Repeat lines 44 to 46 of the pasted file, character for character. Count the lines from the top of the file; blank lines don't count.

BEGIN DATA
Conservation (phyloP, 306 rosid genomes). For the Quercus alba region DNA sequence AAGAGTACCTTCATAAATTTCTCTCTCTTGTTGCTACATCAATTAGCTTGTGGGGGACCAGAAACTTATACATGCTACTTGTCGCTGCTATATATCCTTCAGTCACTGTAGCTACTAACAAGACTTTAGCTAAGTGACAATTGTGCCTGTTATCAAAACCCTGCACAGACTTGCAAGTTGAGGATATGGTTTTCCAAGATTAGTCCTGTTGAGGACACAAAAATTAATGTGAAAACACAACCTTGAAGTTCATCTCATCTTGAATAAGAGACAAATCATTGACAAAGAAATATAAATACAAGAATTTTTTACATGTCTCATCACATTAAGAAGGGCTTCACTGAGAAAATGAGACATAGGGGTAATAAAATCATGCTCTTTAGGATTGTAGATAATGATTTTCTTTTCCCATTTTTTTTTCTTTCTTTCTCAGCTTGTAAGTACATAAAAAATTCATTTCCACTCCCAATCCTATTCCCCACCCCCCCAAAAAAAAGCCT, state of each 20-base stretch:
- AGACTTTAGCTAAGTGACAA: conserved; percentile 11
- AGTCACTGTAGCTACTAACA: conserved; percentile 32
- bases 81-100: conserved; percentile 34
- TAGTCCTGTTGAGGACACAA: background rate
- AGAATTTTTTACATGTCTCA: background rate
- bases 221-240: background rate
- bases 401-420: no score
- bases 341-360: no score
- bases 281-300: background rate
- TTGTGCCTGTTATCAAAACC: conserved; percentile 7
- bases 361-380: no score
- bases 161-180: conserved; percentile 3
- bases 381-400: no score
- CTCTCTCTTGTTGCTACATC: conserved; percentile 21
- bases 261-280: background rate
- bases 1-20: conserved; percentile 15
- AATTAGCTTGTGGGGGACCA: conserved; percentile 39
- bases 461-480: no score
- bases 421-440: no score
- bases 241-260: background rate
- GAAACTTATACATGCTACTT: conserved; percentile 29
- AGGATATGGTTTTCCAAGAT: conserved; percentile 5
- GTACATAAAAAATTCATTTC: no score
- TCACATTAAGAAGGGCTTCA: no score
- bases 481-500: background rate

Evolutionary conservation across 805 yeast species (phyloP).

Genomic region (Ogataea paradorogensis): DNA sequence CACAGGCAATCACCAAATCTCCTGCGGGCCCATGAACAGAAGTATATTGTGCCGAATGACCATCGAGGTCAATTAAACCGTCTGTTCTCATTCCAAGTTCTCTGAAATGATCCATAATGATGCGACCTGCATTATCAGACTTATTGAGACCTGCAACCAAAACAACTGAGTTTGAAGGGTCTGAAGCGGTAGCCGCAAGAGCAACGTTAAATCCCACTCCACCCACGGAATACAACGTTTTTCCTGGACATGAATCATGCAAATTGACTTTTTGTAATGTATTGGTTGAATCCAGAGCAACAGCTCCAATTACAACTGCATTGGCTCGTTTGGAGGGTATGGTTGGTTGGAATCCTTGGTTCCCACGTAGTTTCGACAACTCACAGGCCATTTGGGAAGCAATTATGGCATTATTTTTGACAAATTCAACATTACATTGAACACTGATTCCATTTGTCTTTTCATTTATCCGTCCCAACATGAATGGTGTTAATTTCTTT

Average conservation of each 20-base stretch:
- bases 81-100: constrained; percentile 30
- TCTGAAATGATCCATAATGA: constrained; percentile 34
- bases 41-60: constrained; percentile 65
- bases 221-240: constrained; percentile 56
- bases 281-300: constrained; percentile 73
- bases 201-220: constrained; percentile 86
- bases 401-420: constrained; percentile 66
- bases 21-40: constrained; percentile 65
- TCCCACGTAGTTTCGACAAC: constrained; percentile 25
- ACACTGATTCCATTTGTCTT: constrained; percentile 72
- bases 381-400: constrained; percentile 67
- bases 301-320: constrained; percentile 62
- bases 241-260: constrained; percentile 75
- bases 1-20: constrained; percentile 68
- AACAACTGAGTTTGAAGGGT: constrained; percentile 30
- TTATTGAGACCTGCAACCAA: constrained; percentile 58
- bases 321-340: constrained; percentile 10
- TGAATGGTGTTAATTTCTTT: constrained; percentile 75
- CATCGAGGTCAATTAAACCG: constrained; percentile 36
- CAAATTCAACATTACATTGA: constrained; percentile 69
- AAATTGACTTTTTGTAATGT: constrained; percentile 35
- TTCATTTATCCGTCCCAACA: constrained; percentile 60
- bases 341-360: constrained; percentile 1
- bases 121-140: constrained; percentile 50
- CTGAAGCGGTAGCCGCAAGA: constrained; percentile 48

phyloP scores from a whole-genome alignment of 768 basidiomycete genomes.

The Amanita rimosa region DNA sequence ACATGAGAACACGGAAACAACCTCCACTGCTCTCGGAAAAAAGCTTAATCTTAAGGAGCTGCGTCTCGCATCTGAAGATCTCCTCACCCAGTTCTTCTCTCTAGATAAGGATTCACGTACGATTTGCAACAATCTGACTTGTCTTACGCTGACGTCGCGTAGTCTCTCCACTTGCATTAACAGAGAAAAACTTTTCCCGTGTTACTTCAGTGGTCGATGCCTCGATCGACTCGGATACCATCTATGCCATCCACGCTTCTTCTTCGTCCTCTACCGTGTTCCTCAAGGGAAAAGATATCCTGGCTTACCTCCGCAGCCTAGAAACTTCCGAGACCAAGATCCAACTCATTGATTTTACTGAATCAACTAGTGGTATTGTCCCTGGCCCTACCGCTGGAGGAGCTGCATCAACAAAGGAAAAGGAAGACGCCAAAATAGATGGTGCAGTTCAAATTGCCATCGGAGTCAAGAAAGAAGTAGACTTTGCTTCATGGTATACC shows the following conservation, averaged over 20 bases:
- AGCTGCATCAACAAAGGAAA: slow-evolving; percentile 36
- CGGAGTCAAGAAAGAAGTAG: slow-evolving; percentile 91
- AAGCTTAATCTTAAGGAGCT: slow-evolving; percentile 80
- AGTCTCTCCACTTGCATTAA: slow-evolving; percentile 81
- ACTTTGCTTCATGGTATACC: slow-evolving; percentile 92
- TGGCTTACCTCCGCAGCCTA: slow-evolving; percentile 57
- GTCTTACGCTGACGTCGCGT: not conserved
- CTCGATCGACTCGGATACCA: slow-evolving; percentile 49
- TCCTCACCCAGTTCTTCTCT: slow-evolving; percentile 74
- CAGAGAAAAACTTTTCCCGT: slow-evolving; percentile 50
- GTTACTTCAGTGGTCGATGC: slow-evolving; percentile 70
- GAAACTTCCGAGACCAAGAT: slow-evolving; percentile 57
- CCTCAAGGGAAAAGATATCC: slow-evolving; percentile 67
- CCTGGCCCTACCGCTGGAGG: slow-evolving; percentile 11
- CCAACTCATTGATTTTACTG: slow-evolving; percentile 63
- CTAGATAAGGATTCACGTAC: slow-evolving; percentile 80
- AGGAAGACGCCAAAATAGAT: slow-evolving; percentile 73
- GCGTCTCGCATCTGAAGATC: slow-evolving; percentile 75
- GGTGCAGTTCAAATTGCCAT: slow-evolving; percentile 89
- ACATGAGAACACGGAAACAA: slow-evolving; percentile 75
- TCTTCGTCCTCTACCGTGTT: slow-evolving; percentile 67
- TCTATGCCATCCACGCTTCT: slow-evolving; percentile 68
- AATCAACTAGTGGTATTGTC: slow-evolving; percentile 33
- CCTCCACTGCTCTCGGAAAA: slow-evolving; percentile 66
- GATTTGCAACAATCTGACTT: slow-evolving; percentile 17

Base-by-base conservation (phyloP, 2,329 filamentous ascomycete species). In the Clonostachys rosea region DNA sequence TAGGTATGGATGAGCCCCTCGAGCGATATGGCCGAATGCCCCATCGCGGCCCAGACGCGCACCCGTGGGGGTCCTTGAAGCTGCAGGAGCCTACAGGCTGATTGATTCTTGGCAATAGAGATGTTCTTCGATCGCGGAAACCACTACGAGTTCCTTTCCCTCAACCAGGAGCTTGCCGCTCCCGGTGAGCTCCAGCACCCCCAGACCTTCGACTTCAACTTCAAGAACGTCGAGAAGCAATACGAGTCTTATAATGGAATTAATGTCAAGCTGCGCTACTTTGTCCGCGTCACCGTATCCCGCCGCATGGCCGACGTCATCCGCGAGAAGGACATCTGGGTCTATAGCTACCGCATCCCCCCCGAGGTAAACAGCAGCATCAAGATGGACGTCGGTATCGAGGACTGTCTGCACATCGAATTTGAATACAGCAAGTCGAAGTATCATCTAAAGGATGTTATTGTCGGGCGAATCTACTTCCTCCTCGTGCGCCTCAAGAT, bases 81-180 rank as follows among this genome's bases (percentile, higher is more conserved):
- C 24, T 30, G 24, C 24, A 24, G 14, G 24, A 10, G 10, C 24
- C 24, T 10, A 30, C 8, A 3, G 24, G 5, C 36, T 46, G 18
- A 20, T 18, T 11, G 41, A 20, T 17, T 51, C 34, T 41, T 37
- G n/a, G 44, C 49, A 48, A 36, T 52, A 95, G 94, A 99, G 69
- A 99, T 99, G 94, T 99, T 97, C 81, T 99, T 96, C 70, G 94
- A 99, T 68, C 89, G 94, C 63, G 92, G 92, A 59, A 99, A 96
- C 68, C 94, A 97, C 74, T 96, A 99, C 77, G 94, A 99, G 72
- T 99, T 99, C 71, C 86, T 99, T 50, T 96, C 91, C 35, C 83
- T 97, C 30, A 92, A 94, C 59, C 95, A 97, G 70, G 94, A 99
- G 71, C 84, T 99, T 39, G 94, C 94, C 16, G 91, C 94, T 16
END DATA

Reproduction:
- AACAACTGAGTTTGAAGGGT: constrained; percentile 30
- TTATTGAGACCTGCAACCAA: constrained; percentile 58
- bases 321-340: constrained; percentile 10